What can one family do to change the world? Join local author Scott Freeman, Susan Leopold Freeman, and Jefferson Land Trust at 6 p.m. at Finnriver Farm and Cidery, Sunday, February 25 to hear how the Freeman family set out to explore that question. The book Scott wrote about this endeavor, Saving Tarboo Creek, is not to be missed. It’s the story of a family legacy and deep heritage in the land, and a clarion cry to those willing to strive to find a new way and live in balance for the future of life on Earth.
The Freemans’ tale of healing the land is one part of a broader local story. This larger context is the work to save the entire Tarboo-Dabob watershed, where thousands of acres have already been protected and restored through a large collaboration of community members and local groups such as Northwest Watershed Institute and Jefferson Land Trust.
A moving account of a beautiful project. We need stories of healing in this tough moment; this is a particularly fine one.”—Bill McKibben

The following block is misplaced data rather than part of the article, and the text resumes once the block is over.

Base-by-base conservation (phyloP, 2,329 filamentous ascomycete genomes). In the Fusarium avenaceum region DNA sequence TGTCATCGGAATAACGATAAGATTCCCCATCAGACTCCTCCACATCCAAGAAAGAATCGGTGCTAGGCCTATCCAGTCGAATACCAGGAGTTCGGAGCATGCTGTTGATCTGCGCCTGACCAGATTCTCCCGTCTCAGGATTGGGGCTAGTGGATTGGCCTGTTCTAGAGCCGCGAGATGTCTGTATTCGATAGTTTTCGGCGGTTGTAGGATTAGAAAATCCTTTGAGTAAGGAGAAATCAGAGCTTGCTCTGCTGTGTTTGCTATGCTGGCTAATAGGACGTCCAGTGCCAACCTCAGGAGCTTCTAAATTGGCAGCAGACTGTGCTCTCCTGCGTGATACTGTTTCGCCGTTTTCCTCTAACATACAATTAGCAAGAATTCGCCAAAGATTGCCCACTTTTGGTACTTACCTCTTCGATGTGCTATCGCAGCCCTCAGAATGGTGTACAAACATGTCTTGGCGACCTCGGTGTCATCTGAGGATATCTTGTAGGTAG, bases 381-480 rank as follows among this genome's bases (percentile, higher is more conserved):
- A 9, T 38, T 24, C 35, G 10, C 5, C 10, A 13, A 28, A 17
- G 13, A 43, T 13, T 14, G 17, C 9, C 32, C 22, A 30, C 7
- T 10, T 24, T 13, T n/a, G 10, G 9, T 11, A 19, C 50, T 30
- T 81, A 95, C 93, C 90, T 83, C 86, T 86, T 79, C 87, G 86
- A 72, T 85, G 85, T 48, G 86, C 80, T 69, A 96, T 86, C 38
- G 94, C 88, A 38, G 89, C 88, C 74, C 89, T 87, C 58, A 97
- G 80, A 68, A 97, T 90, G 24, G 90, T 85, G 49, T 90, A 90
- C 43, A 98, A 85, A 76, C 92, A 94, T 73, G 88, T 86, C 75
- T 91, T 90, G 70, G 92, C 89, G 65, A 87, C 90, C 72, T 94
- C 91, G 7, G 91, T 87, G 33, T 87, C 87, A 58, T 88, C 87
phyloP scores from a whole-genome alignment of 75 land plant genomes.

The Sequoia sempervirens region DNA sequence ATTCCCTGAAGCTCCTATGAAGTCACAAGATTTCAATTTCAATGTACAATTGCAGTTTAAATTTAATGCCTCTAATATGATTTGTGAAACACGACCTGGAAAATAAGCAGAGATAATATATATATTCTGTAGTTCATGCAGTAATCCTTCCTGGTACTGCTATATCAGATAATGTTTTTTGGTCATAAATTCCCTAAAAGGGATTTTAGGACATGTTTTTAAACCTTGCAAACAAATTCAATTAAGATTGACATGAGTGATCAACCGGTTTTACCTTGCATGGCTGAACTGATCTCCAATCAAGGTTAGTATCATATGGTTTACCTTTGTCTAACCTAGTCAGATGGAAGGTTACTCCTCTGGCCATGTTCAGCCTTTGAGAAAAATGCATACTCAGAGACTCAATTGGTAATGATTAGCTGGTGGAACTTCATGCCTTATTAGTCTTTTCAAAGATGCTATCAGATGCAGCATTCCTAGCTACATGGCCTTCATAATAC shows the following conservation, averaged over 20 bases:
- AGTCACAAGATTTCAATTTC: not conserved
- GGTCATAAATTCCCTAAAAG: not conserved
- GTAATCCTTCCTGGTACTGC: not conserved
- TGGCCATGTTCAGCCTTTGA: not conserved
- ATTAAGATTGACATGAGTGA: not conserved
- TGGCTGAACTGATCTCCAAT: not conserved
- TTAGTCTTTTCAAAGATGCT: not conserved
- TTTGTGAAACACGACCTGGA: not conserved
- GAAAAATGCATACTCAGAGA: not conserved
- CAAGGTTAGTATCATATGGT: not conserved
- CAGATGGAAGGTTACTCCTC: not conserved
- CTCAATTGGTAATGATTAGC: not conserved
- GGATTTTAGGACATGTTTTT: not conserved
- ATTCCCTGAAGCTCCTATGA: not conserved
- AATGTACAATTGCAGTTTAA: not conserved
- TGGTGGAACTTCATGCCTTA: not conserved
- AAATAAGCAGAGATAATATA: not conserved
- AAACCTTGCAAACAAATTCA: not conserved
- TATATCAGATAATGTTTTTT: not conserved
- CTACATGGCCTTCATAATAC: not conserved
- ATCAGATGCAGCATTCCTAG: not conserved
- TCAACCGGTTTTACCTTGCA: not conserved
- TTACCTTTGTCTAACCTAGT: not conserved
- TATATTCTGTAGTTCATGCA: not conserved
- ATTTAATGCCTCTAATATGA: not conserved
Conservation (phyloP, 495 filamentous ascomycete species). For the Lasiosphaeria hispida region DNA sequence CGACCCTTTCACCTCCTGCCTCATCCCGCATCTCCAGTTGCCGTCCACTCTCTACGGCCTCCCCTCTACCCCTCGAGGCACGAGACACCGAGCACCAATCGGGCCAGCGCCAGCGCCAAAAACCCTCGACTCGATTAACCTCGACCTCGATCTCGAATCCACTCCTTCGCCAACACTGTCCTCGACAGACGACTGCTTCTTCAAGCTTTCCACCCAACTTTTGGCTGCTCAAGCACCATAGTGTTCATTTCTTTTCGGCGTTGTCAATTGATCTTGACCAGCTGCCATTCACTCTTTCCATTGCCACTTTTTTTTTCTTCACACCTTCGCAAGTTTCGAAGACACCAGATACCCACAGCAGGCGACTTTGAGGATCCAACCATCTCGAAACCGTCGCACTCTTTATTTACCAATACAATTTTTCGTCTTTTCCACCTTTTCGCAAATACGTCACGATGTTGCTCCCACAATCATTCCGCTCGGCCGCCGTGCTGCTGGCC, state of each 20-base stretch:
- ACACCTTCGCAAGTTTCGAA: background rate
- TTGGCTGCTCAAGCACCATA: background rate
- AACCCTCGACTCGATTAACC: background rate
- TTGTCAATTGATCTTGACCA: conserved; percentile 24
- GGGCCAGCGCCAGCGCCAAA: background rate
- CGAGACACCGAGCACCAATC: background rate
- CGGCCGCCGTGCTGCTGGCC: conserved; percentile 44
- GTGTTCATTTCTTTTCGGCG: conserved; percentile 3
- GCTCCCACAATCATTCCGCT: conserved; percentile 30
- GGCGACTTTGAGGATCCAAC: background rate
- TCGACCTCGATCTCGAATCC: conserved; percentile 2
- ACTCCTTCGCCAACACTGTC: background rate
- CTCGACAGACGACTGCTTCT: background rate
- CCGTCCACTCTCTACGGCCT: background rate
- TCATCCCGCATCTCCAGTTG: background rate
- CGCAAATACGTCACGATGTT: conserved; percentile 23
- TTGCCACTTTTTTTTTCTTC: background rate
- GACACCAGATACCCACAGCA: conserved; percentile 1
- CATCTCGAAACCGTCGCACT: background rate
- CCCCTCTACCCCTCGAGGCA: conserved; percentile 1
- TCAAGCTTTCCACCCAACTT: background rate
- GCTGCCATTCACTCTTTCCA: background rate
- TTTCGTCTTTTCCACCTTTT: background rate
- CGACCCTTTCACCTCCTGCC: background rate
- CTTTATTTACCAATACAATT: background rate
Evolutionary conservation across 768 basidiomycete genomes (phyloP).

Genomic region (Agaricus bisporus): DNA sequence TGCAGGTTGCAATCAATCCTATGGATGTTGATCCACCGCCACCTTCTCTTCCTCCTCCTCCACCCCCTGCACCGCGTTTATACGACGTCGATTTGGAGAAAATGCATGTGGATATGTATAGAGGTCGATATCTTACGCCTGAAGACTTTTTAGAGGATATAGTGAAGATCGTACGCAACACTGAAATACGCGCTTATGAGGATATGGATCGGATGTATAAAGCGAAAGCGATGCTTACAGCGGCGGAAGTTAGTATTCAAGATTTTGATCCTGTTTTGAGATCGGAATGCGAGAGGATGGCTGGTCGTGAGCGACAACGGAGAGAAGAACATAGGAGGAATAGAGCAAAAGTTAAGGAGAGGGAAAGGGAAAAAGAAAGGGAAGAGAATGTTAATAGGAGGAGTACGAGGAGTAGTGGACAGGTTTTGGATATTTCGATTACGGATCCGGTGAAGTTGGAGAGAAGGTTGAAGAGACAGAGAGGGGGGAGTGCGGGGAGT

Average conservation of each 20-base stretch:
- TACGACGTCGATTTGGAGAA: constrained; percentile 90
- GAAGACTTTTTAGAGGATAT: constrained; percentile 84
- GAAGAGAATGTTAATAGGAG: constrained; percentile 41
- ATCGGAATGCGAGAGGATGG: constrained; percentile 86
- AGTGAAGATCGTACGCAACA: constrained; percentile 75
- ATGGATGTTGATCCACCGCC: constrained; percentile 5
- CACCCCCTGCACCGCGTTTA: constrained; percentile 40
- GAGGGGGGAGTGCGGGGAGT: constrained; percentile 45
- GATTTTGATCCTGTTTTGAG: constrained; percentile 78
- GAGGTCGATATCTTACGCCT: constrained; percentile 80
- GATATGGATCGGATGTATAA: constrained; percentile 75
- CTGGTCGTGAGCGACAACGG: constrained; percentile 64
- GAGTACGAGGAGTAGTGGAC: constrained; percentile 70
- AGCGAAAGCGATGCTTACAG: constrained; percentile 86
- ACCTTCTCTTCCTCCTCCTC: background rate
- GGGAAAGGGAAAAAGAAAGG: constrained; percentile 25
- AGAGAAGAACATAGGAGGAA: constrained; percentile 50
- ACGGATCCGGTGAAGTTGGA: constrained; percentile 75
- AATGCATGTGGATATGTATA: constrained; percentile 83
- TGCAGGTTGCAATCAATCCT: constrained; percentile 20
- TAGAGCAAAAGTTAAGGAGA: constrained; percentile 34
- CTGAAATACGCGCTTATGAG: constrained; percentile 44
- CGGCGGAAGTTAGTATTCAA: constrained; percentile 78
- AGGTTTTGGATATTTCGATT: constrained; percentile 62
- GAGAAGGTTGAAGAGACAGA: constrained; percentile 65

In Saving Tarboo Creek, Scott Freeman artfully blends his family’s story with powerful universal lessons about how to live more constructive, fulfilling, and natural lives by engaging with the land rather than exploiting it. Equal parts heartfelt and empowering, Saving Tarboo Creek is a timely call to action. In the proud tradition of Aldo Leopold’s A Sand County Almanac, Saving Tarboo Creek is both a tribute to our land and a bold challenge to protect it. Adding to the legacy, Leopold’s granddaughter Susan, the matriarch of the Freeman family, created this book’s illustrations.
Cider will be available for purchase in the Finnriver tasting room, and copies of Saving Tarboo Creek will be available for purchase and signing. Admission is free. Donations will be accepted to offset costs and to support Jefferson Land Trust’s work with families like the Freemans to preserve places like Tarboo Creek.
Big thanks to volunteers from the Jefferson Land Trust Natural History Society for their help with this event!